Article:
299s were procured, starting 2005 to equip the ’s 7th Brigade and the Royal Australian Air Force’s Airfield Defence Guards, under a A$316 million project. 26 vehicles were sent to Iraq, Operation Catalyst operating in support the coalition forces.
Thecan maintain speeds in excess of 90 km/h on Australian roads, with a range of up to 800km carrying nine infantry soldiers with sufficient supplies of food, water and ammunition to last three days. Each vehicle will be fitted with a weapon station capable of mounting the Army’s family of light machine guns. They have also been designed to deflect the effects of a landmine explosion, providing unprecedented protection to soldiers in the battlefield.
Following troops’ complaints about the lack of on-board facilities and limited protection, Australian MOD gathered feedback from crews of the 26s on operations in the Middle East to influence improvements for the Bushmaster.
According to Vice Chief of the Defence Force, Lieutenant General Ken Gillespie Lieutenant General Gillespie said that Bushmaster vehicles already provide crews with a high level of blast and ballistic protection, while future enhancements are being tested by the Defence Materiel Organisation (DMO) and Defence Science and Technology Organisation (DSTO). These tests cover ballistics, blast and handling to assess the effect of armor weight on the safe operation and capabilities of the vehicle.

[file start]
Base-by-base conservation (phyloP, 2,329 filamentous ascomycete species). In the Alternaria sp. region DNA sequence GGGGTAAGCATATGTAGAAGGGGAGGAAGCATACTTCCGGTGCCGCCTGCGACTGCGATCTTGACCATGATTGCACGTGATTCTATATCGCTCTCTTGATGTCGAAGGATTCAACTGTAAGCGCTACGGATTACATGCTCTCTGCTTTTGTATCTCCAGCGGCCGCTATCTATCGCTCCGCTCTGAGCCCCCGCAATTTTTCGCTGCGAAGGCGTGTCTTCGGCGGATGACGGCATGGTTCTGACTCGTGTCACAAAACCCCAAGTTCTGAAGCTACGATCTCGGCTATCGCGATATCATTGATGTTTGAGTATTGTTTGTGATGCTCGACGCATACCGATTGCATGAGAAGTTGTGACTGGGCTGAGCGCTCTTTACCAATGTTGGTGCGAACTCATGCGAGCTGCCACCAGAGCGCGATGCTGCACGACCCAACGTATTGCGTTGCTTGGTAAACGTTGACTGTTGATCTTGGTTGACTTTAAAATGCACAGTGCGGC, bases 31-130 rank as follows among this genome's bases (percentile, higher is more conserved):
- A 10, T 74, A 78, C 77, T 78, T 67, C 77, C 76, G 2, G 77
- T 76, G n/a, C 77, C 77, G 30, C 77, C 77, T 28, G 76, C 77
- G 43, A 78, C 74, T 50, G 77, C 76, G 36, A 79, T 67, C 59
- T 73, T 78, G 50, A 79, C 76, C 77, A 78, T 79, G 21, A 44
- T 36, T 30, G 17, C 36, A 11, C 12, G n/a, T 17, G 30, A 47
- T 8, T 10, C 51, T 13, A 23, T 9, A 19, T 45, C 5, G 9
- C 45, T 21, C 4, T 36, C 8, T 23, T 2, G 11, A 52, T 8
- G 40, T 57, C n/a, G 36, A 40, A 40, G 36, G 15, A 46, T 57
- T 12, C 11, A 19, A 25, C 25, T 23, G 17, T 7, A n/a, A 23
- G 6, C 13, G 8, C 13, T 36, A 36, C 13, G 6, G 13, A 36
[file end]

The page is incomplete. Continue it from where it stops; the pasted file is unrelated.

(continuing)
In July 2006 the Government approved rapid acquisition of a protected, remotely operated weapon station for Bushmaster, improving survivability and surveillance capability for the crew. The first systems are expected to be fielded before the year’s end. Furthermore, a new prototype cooling system for the on-board drinking water tank is planned for field testing in October this year. In December 2006, Recon Optical delivered 44 Raven R-400 such systems to be integrated into the first batch of upgraded Bushrangers.